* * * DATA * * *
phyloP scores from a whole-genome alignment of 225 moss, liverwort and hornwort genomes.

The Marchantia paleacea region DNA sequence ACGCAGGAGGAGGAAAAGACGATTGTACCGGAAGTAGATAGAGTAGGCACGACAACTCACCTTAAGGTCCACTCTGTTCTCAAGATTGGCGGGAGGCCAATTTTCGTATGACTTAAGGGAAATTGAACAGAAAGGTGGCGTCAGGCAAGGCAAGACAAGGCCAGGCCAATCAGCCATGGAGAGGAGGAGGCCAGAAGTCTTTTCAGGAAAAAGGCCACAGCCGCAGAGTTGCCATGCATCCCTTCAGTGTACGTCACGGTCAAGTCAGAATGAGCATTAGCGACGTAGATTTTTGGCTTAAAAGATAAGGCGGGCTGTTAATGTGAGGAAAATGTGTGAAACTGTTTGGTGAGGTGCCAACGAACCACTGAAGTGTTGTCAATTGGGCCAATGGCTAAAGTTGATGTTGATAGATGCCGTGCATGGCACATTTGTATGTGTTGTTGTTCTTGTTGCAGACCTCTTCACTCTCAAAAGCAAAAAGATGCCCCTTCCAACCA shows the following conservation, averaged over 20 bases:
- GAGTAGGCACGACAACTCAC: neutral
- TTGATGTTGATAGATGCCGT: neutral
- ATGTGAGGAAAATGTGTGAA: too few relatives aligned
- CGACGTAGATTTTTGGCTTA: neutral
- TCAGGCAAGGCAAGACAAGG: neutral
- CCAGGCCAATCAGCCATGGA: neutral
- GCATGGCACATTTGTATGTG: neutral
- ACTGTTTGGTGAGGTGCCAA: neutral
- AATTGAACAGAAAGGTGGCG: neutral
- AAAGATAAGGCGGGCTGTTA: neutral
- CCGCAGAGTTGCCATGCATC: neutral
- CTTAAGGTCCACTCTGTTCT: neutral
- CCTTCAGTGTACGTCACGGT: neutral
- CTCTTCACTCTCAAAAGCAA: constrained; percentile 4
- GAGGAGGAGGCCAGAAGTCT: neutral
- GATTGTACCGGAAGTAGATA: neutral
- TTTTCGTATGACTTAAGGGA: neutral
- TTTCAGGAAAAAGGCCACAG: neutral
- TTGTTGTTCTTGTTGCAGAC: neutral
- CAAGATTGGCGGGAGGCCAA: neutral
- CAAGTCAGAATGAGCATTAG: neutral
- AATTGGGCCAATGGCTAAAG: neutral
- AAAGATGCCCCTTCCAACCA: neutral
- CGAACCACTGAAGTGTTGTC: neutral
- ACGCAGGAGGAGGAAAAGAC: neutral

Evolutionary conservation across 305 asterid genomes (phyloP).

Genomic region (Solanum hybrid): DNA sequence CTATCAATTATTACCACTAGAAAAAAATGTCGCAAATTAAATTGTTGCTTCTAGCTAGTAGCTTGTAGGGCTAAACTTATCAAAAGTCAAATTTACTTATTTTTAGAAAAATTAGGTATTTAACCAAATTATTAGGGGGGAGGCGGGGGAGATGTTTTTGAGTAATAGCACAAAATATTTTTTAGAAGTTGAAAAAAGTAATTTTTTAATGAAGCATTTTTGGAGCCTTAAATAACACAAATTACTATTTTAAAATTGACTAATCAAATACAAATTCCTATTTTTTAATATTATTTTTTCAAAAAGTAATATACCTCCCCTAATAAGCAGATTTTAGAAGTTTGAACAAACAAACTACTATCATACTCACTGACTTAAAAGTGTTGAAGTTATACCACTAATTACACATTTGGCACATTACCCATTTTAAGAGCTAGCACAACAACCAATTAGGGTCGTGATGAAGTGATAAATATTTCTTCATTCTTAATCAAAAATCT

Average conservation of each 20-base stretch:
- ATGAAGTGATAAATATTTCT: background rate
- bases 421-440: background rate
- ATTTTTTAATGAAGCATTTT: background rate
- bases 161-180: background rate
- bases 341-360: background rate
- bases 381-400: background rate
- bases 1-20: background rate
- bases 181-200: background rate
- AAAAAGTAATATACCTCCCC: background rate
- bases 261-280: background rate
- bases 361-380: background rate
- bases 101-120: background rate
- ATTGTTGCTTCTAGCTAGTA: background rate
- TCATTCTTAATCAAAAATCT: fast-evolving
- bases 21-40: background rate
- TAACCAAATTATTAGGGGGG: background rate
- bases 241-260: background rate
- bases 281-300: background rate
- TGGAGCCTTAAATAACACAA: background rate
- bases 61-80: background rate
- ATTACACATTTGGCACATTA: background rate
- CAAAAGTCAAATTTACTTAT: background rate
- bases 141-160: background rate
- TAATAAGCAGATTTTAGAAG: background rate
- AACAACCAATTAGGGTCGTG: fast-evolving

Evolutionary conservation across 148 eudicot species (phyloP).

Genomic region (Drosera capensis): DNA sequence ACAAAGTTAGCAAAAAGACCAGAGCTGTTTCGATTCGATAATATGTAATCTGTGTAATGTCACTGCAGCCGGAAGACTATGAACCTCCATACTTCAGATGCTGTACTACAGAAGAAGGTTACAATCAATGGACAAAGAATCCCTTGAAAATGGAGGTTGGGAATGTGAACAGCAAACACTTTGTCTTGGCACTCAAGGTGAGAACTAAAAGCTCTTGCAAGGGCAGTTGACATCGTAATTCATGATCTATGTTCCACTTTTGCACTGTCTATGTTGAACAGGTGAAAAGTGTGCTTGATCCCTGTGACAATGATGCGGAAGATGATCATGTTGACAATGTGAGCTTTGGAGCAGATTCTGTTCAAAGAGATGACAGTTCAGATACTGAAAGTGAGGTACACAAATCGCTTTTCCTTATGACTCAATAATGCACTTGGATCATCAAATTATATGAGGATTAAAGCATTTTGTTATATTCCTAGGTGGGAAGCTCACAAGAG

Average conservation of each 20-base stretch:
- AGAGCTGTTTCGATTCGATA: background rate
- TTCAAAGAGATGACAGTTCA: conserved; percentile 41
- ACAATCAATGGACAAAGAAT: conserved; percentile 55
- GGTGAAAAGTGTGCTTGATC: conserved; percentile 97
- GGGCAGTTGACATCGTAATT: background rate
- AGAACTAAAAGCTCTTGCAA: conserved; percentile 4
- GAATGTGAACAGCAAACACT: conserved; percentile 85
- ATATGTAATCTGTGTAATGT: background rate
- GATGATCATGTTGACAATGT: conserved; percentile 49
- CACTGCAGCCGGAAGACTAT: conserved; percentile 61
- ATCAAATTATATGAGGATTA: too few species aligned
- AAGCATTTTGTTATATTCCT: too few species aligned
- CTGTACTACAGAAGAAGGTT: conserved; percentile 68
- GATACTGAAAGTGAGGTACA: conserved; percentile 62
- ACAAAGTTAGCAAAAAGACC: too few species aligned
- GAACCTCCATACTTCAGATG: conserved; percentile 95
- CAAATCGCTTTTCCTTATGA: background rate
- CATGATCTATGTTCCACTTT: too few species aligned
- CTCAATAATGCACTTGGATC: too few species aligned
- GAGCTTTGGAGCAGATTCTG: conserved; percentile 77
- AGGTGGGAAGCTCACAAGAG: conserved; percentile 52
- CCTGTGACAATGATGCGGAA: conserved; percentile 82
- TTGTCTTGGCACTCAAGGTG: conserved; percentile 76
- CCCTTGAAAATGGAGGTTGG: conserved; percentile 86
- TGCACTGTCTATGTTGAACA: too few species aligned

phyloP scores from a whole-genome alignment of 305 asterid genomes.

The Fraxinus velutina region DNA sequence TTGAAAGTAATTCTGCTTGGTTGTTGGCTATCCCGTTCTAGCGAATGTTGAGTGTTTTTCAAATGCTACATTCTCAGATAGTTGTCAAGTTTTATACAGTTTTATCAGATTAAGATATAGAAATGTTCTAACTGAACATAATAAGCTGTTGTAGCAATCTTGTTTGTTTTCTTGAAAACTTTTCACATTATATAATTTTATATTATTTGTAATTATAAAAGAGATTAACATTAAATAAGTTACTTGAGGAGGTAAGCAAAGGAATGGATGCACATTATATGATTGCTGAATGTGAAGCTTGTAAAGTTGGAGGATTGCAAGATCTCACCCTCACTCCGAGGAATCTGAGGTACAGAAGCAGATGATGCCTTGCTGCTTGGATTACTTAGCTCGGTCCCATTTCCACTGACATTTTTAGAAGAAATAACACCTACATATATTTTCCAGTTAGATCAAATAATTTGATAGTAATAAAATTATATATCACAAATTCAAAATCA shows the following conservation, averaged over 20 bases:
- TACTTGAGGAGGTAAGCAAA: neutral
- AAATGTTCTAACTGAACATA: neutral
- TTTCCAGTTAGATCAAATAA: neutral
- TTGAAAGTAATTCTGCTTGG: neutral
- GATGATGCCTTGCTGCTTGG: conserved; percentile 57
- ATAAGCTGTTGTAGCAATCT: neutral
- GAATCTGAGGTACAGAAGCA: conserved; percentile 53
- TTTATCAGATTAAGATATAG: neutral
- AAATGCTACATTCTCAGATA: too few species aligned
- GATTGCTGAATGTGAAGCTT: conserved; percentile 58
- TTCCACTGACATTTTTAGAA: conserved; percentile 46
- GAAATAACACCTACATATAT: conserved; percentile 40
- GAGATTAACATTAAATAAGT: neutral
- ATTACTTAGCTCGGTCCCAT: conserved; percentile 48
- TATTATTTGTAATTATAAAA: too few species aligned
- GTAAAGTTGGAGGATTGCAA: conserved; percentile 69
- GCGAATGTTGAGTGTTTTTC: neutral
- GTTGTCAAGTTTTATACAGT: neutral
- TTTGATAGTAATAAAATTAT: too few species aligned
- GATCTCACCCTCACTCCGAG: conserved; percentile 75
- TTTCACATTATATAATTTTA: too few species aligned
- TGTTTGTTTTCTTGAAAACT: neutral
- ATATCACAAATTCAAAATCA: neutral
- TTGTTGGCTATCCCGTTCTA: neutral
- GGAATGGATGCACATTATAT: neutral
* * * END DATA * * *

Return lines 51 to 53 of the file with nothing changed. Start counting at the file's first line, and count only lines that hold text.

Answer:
- ATTACACATTTGGCACATTA: background rate
- CAAAAGTCAAATTTACTTAT: background rate
- bases 141-160: background rate